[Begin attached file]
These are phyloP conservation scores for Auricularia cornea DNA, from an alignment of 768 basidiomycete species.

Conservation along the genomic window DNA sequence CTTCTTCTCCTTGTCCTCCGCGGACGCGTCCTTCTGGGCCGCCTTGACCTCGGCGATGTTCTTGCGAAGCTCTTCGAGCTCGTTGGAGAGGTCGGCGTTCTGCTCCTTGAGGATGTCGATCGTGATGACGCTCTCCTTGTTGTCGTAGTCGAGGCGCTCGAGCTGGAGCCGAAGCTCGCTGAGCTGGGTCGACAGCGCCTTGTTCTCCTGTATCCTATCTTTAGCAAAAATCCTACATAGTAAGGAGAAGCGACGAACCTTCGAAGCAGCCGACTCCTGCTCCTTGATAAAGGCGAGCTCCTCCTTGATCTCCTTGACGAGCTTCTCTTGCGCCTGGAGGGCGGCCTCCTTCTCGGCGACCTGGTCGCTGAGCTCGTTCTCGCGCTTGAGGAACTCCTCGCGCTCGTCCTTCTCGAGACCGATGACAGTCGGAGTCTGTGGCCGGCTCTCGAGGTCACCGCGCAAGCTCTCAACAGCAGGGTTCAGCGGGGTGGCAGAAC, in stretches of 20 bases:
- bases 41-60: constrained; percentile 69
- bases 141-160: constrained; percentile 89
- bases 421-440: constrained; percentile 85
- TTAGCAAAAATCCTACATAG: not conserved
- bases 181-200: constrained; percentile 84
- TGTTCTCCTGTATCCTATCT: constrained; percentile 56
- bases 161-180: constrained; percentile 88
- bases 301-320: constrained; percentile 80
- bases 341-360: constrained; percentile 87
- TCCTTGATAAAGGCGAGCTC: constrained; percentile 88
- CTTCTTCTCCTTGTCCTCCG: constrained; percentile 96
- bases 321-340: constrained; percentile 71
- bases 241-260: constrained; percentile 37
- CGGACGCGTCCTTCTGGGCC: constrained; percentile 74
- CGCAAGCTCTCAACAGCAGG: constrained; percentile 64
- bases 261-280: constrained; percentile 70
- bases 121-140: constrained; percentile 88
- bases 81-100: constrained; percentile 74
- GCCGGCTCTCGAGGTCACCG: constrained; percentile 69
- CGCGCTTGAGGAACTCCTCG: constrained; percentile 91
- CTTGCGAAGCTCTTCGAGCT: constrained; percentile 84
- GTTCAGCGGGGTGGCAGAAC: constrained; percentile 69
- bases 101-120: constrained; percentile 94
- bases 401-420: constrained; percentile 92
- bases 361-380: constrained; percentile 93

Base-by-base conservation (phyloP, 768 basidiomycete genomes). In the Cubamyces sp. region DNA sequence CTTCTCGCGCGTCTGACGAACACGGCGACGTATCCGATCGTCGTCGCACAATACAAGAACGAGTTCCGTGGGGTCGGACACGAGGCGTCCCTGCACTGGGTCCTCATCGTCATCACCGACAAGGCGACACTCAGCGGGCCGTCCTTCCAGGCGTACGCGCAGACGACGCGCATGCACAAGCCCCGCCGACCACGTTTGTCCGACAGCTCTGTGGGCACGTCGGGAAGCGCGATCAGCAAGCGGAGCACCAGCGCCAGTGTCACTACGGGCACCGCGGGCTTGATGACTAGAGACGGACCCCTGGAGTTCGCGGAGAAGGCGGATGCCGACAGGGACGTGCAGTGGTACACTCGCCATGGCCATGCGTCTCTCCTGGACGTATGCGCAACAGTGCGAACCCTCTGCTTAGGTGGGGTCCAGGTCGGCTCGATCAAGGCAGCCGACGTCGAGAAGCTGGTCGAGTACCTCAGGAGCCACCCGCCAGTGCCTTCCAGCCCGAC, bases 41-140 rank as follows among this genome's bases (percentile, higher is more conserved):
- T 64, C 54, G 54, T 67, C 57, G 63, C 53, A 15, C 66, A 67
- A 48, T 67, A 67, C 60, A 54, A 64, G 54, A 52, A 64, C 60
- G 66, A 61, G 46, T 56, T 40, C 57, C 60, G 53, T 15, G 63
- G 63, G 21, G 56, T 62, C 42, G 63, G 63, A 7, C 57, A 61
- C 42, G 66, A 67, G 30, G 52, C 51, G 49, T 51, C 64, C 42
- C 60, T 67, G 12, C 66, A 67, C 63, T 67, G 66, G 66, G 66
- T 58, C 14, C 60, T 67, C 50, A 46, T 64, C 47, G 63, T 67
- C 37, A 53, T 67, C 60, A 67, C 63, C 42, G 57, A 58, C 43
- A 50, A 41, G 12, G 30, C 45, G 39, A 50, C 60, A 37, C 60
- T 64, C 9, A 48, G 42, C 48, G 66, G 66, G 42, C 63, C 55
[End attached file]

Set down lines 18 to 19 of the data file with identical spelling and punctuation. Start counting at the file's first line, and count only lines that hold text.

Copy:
- bases 261-280: constrained; percentile 70
- bases 121-140: constrained; percentile 88